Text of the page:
But scant attention has been paid to operating costs, meaning the cost of running and maintaining the subway system rather than expanding it. New York City Transit’s subway operating costs are high by both domestic and international standards—about 60 percent higher than those of the largest European systems, and 90 percent higher than in Chicago.
Urbanize.LA has covered some of these issues, since Los Angeles's urban rail operating costs are even higher than those of the New York City subway. The metrics used are operating and maintenance costs per car-mile and car-hour; this is because train maintenance needs and energy costs generally scale with the number of cars, and only the train operator is paid for the entire train.
For an idea of how New York compares to the rest of the world, the chart below looks at data from comparable transit systems in the U.S. and major cities around the world; the American data comes from the National Transit Database, whereas the European data is from the international Community of Metros (CoMET), which also includes New York City Transit.
Subway system operating costs
|Cost per mile
|Cost per hour
|Cost per mile
|Cost per hour
|Los Angeles Metro Rail
|New York City Subway
|Philadelphia SEPTA subway
|Paris Metro and RER
CoMET lists data separately for operating costs (excluding maintenance), track maintenance, and train maintenance. New York's train maintenance costs are not out of line, but in the other two categories it is far and away the most expensive.
Why are New York’s subway operating costs so high?
The reason why track maintenance is so costly is simple: the NYC subway operates 24/7. While other systems, such as London’s Underground and the Washington D.C. Metro, shut down overnight for maintenance, NYCT does not. Instead, it has to do track work with partial weekend shutdowns, with workers on one track and running trains on the adjacent track. For safety, every time a train passes on adjacent track, the track workers have to pause what they're doing.
This makes every task take much longer than it has to, which in turn drives up costs. NYCT recognizes this is a problem, which is why implemented its Fastrack program in 2011, shutting down some lines on some nights to speed up repairs.
But the bulk of costs come from operations, not maintenance—and there, New York has a different set of challenges. As a high-income city, New York naturally has to pay high wages; NYCT's total labor cost, including benefits, is about $140,000 per year per worker, compared with $108,000 in Chicago and Los Angeles.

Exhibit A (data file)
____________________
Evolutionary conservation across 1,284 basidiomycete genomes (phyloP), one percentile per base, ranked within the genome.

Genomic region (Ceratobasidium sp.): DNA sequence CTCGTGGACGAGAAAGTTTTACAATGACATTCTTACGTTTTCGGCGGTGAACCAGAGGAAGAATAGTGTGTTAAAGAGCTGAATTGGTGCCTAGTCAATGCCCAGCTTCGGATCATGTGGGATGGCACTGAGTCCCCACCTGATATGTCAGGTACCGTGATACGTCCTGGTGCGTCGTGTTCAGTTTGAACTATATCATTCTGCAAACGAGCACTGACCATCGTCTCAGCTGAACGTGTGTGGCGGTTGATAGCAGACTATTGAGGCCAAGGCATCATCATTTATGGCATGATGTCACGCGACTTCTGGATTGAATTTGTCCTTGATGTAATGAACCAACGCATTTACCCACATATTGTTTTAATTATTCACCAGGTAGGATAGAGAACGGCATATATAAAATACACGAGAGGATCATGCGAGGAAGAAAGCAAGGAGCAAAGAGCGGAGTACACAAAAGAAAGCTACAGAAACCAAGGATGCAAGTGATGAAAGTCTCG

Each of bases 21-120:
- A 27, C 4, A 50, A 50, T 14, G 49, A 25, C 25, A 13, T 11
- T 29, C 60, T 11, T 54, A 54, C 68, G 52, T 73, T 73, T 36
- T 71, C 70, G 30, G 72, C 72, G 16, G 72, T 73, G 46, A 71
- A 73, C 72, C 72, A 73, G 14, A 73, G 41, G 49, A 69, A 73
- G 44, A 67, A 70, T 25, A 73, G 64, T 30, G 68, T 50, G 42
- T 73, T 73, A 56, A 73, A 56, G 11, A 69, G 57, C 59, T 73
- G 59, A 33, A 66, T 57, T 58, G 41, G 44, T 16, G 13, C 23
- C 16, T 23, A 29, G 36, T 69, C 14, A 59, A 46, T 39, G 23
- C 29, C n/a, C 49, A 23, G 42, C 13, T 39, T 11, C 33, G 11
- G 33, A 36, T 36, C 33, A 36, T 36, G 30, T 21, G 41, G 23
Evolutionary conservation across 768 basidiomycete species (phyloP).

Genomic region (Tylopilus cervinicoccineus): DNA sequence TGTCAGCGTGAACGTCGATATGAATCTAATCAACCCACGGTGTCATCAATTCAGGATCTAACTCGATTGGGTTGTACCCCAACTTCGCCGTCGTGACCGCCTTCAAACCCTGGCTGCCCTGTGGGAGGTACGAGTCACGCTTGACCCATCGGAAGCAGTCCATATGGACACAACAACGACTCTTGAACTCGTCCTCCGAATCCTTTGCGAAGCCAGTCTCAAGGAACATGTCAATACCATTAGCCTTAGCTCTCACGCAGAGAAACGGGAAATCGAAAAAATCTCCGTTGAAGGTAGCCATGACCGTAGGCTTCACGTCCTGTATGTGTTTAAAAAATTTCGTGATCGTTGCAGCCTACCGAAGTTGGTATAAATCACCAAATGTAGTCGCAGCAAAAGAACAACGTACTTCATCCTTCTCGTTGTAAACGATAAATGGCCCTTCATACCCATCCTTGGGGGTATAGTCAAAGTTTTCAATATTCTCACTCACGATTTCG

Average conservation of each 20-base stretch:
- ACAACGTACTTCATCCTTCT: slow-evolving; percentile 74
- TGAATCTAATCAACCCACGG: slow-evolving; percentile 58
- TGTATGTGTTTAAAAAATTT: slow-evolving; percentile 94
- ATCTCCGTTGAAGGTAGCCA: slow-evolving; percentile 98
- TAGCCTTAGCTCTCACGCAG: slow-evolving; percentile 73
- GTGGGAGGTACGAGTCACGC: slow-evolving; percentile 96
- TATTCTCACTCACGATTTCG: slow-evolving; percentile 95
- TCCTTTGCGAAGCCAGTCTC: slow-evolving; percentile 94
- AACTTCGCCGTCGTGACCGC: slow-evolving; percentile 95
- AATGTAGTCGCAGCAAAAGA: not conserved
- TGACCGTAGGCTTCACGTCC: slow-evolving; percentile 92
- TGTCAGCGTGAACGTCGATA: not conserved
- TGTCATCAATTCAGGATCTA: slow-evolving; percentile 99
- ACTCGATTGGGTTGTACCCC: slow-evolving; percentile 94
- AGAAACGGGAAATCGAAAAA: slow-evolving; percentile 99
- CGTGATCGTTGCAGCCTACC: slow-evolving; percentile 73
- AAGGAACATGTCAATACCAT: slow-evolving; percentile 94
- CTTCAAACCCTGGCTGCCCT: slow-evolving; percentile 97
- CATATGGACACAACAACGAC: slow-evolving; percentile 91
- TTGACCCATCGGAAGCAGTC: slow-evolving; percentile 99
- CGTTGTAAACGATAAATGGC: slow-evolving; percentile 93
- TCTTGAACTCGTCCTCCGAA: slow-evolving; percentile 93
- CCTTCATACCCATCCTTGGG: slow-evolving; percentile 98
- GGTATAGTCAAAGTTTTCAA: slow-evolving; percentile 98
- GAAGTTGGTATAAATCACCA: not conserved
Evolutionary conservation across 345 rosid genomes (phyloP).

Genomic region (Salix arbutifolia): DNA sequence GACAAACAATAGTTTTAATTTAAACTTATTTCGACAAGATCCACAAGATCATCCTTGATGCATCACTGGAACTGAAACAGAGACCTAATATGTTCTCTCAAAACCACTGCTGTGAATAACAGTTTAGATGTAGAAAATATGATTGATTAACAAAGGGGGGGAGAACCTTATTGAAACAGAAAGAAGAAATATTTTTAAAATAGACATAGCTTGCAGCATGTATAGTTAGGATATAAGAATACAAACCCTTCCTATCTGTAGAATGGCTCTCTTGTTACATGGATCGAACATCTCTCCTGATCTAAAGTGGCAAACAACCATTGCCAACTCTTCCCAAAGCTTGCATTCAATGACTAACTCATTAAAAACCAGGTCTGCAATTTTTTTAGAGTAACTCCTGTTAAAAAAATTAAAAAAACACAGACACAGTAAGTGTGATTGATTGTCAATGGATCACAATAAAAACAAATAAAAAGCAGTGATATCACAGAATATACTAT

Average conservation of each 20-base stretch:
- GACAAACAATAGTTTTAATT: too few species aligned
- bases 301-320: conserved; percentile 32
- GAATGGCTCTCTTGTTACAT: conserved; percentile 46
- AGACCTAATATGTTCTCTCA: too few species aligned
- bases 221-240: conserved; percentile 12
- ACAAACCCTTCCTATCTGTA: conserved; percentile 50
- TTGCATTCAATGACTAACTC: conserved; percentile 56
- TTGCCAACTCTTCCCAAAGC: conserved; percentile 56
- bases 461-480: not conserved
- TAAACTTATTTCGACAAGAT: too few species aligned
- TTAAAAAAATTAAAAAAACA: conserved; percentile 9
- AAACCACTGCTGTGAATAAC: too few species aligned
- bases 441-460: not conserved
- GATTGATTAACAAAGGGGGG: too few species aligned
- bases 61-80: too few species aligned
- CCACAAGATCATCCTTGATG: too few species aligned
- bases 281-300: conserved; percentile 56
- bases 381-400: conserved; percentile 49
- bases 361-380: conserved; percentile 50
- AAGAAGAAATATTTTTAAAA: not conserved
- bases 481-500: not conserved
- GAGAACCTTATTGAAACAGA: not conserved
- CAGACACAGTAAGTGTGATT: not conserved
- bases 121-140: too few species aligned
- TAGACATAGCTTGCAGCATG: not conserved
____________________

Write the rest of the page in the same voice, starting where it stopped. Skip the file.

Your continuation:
Still, a bigger difference between New York and other cities comes from the number of workers required to move the same number of trains. In his masters' thesis, Kyle Kirschling, now a planner at NYCT, studied operating costs and productivity on New York’s subway and elevated lines going back to 1870. The number of annual revenue car-miles per subway employee in New York was 14,000 in 2010. In Chicago this number is somewhere between 14,000 and 16,000, depending on how one allocates administrative workers between rail and bus. On Tokyo’s Metro, the comparable figure is about 18,500. The trains in Tokyo are famously overcrowded, but Tokyo has high productivity per car-mile, not just per passenger.
What's more, worker productivity in New York was higher decades ago. Per Kirschling's thesis, the system got about 16,000 car-miles per worker in 1935. This figure declined steeply in the subsequent 20 years; in the 1970s and ’80s, it was just 9,000. Since the subway system's nadir in the 1980s there has been significant improvement in productivity, but the system still lags.
How did the NYC subway get here?
First, New York has two-person crews on most subway trains, consisting of a train operator and a conductor. This is uncommon worldwide; among the biggest subway networks, only Toronto and some lines in Tokyo have two-person crews. Elsewhere, crews make do with just one driver, who also operates the doors.
In New York the technology for this, called one-person train operation, or OPTO, was tested on the L train when it got signal upgrades in 2007, but the Transportation Workers' Union, which represents New York's subway workers, fought to restore two-person crews. But OPTO is ubiquitous in Europe, East Asia, and other American cities, even on lines without the advanced signaling that the L train has in New York.